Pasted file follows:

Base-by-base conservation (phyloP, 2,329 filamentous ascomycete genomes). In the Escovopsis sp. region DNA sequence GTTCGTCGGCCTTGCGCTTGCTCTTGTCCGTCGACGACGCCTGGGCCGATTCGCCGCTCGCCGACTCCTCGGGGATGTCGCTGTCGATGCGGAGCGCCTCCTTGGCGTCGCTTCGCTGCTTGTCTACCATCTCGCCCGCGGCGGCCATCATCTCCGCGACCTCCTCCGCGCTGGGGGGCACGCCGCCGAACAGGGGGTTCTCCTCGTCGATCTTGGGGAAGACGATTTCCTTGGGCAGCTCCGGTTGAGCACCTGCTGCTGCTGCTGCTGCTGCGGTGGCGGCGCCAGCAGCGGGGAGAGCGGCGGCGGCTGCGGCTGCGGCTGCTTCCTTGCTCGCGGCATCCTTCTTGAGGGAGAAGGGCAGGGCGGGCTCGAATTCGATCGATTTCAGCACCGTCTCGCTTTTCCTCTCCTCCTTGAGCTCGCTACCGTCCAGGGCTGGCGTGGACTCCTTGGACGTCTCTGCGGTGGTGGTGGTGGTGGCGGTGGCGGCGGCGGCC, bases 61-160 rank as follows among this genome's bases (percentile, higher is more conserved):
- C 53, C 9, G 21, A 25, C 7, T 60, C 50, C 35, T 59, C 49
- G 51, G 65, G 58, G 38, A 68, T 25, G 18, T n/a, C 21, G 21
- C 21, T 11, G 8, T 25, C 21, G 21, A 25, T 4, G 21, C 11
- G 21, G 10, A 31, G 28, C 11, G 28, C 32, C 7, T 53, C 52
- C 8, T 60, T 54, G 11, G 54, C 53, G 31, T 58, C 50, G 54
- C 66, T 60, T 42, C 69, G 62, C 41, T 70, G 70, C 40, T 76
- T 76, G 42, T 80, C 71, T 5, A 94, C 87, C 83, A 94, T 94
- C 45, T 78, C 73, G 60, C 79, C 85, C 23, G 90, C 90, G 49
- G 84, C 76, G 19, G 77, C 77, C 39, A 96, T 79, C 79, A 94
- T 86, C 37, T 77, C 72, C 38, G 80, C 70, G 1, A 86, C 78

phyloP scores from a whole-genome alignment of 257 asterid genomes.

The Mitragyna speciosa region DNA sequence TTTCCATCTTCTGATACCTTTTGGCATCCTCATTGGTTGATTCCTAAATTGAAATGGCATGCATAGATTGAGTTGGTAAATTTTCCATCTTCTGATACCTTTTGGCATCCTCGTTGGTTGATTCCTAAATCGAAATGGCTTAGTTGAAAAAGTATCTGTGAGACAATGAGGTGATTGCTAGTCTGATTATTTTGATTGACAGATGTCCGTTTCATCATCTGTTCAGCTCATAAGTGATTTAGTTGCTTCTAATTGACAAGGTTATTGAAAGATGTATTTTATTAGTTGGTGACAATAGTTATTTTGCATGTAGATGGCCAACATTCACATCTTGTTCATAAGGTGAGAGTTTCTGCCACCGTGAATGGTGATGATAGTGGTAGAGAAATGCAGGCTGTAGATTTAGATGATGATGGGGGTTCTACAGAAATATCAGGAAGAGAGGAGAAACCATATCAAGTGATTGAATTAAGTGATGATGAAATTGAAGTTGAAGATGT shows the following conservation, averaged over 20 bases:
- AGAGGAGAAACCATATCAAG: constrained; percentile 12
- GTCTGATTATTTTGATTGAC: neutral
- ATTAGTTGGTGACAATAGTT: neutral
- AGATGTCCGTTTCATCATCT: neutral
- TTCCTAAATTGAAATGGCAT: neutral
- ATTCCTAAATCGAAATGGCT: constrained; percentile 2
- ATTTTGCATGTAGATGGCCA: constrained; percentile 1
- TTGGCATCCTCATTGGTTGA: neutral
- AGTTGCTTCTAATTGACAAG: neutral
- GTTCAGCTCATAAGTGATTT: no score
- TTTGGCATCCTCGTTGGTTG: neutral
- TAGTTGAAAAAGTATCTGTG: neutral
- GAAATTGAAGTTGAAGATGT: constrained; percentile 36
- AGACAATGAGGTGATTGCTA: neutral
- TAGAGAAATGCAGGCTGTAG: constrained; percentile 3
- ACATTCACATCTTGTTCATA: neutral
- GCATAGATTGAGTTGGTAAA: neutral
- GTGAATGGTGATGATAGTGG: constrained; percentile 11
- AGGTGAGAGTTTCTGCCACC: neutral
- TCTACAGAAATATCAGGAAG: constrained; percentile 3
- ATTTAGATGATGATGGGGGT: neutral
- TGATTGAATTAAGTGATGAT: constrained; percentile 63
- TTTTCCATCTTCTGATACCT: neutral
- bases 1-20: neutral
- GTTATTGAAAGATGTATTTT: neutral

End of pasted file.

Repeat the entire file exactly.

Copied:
Base-by-base conservation (phyloP, 2,329 filamentous ascomycete genomes). In the Escovopsis sp. region DNA sequence GTTCGTCGGCCTTGCGCTTGCTCTTGTCCGTCGACGACGCCTGGGCCGATTCGCCGCTCGCCGACTCCTCGGGGATGTCGCTGTCGATGCGGAGCGCCTCCTTGGCGTCGCTTCGCTGCTTGTCTACCATCTCGCCCGCGGCGGCCATCATCTCCGCGACCTCCTCCGCGCTGGGGGGCACGCCGCCGAACAGGGGGTTCTCCTCGTCGATCTTGGGGAAGACGATTTCCTTGGGCAGCTCCGGTTGAGCACCTGCTGCTGCTGCTGCTGCTGCGGTGGCGGCGCCAGCAGCGGGGAGAGCGGCGGCGGCTGCGGCTGCGGCTGCTTCCTTGCTCGCGGCATCCTTCTTGAGGGAGAAGGGCAGGGCGGGCTCGAATTCGATCGATTTCAGCACCGTCTCGCTTTTCCTCTCCTCCTTGAGCTCGCTACCGTCCAGGGCTGGCGTGGACTCCTTGGACGTCTCTGCGGTGGTGGTGGTGGTGGCGGTGGCGGCGGCGGCC, bases 61-160 rank as follows among this genome's bases (percentile, higher is more conserved):
- C 53, C 9, G 21, A 25, C 7, T 60, C 50, C 35, T 59, C 49
- G 51, G 65, G 58, G 38, A 68, T 25, G 18, T n/a, C 21, G 21
- C 21, T 11, G 8, T 25, C 21, G 21, A 25, T 4, G 21, C 11
- G 21, G 10, A 31, G 28, C 11, G 28, C 32, C 7, T 53, C 52
- C 8, T 60, T 54, G 11, G 54, C 53, G 31, T 58, C 50, G 54
- C 66, T 60, T 42, C 69, G 62, C 41, T 70, G 70, C 40, T 76
- T 76, G 42, T 80, C 71, T 5, A 94, C 87, C 83, A 94, T 94
- C 45, T 78, C 73, G 60, C 79, C 85, C 23, G 90, C 90, G 49
- G 84, C 76, G 19, G 77, C 77, C 39, A 96, T 79, C 79, A 94
- T 86, C 37, T 77, C 72, C 38, G 80, C 70, G 1, A 86, C 78

phyloP scores from a whole-genome alignment of 257 asterid genomes.

The Mitragyna speciosa region DNA sequence TTTCCATCTTCTGATACCTTTTGGCATCCTCATTGGTTGATTCCTAAATTGAAATGGCATGCATAGATTGAGTTGGTAAATTTTCCATCTTCTGATACCTTTTGGCATCCTCGTTGGTTGATTCCTAAATCGAAATGGCTTAGTTGAAAAAGTATCTGTGAGACAATGAGGTGATTGCTAGTCTGATTATTTTGATTGACAGATGTCCGTTTCATCATCTGTTCAGCTCATAAGTGATTTAGTTGCTTCTAATTGACAAGGTTATTGAAAGATGTATTTTATTAGTTGGTGACAATAGTTATTTTGCATGTAGATGGCCAACATTCACATCTTGTTCATAAGGTGAGAGTTTCTGCCACCGTGAATGGTGATGATAGTGGTAGAGAAATGCAGGCTGTAGATTTAGATGATGATGGGGGTTCTACAGAAATATCAGGAAGAGAGGAGAAACCATATCAAGTGATTGAATTAAGTGATGATGAAATTGAAGTTGAAGATGT shows the following conservation, averaged over 20 bases:
- AGAGGAGAAACCATATCAAG: constrained; percentile 12
- GTCTGATTATTTTGATTGAC: neutral
- ATTAGTTGGTGACAATAGTT: neutral
- AGATGTCCGTTTCATCATCT: neutral
- TTCCTAAATTGAAATGGCAT: neutral
- ATTCCTAAATCGAAATGGCT: constrained; percentile 2
- ATTTTGCATGTAGATGGCCA: constrained; percentile 1
- TTGGCATCCTCATTGGTTGA: neutral
- AGTTGCTTCTAATTGACAAG: neutral
- GTTCAGCTCATAAGTGATTT: no score
- TTTGGCATCCTCGTTGGTTG: neutral
- TAGTTGAAAAAGTATCTGTG: neutral
- GAAATTGAAGTTGAAGATGT: constrained; percentile 36
- AGACAATGAGGTGATTGCTA: neutral
- TAGAGAAATGCAGGCTGTAG: constrained; percentile 3
- ACATTCACATCTTGTTCATA: neutral
- GCATAGATTGAGTTGGTAAA: neutral
- GTGAATGGTGATGATAGTGG: constrained; percentile 11
- AGGTGAGAGTTTCTGCCACC: neutral
- TCTACAGAAATATCAGGAAG: constrained; percentile 3
- ATTTAGATGATGATGGGGGT: neutral
- TGATTGAATTAAGTGATGAT: constrained; percentile 63
- TTTTCCATCTTCTGATACCT: neutral
- bases 1-20: neutral
- GTTATTGAAAGATGTATTTT: neutral